Relax - don't do it!

27th Mar 2009 | 12:13

If you're a guitarist who regularly records music on digital home recorders or computers, you might find (like even some of the greats) that you get gripped by 'red-light fever'. Not surprising really, since it's a pretty pressurised situation to find yourself in: "Go on, be creative... NOW!"

If you're a guitarist who regularly records music on digital home recorders or computers, you might find (like even some of the greats) that you get gripped by 'red-light fever'. Not surprising really, since it's a pretty pressurised situation to find yourself in: "Go on, be creative... NOW!"

One of the commonest manifestations of nerves, or pressure (especially when putting down a solo), is rushing things. You may have played all the right notes, in the right order, with the right tone and feel, but find your solo is just not 'sitting' right: listen closely and I'll bet you're ahead of the beat. But the best playing always sounds relaxed, not like a bull at a gate.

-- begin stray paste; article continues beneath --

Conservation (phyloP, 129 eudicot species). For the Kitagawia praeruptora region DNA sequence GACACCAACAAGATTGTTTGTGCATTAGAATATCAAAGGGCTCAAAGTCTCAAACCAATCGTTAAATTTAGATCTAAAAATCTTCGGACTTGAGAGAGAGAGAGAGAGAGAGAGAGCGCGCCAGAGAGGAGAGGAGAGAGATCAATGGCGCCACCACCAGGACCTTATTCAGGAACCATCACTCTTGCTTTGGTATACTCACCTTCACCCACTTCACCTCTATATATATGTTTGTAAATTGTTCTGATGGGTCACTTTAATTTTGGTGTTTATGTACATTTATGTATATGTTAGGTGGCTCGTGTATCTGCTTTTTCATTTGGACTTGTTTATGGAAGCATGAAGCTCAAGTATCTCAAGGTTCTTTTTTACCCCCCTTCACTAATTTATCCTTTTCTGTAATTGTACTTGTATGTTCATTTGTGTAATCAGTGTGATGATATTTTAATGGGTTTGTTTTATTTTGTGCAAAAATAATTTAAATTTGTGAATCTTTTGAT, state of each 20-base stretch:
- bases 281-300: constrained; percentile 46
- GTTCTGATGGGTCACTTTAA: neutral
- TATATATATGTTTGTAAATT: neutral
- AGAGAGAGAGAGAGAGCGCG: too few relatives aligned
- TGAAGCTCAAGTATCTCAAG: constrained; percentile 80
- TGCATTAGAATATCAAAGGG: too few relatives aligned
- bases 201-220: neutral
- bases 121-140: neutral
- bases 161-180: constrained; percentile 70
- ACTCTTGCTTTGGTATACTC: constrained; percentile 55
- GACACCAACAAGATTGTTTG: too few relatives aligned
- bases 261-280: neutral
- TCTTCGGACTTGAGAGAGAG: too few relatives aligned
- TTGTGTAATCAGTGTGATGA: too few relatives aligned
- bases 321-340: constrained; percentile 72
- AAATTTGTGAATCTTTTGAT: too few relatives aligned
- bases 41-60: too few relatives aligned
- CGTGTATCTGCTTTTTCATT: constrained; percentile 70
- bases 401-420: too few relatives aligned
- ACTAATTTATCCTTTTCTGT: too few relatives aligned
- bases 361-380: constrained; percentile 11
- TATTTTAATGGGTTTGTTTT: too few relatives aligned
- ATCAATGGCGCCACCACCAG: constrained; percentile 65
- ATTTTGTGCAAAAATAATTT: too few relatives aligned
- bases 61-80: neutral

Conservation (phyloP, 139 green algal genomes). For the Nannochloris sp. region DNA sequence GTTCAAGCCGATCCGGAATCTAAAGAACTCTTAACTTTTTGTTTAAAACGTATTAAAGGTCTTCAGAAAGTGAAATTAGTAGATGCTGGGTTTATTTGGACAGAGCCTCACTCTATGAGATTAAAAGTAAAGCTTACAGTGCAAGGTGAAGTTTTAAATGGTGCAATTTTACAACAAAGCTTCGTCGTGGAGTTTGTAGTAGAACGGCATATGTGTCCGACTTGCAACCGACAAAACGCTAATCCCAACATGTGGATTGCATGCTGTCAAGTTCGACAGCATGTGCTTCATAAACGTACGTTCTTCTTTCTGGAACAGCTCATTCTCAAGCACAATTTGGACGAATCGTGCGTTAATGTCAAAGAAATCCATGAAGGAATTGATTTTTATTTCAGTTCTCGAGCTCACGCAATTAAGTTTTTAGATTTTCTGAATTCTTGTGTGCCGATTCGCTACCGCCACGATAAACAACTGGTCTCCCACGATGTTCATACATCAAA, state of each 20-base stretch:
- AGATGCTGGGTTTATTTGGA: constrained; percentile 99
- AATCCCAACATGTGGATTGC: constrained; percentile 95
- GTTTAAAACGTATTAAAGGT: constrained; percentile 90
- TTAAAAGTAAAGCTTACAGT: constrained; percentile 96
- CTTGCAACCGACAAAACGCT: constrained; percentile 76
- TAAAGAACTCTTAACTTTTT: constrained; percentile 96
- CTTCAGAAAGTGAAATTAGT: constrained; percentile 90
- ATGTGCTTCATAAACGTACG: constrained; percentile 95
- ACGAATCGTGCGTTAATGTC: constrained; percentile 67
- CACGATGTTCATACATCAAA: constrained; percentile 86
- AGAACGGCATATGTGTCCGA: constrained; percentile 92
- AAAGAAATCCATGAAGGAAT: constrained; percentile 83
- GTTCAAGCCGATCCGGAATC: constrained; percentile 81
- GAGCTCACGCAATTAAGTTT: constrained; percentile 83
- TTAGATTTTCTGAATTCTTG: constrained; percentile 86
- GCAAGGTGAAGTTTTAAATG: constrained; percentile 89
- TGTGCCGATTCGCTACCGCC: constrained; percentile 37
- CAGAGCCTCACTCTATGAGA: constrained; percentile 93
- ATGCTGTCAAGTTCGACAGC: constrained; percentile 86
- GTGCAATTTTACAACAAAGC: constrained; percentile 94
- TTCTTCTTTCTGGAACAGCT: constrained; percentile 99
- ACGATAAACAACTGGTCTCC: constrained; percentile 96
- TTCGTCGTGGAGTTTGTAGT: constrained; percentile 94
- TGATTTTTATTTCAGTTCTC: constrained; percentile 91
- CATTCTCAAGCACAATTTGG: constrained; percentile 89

My tip (I'll admit to using it myself on occasion) is to 'relax' the solo by moving it back in the track by a few milliseconds. Obviously you can only do this if your set-up is digital, but believe me you'll notice a HUGE difference! Try 5ms and 10ms at first and you'll probably find a point somewhere in between will do it.

Obviously the best thing of all is to develop a relaxed attitude in your playing generally, and in the studio specifically. But if time is tight and you REALLY don't want to play what was otherwise a great take, over and over again, try this idea and see if it works for you...

More tips, both musical and general, to come...
Share this Article
Google+

Apps you might like:

Most Popular

TopView classic version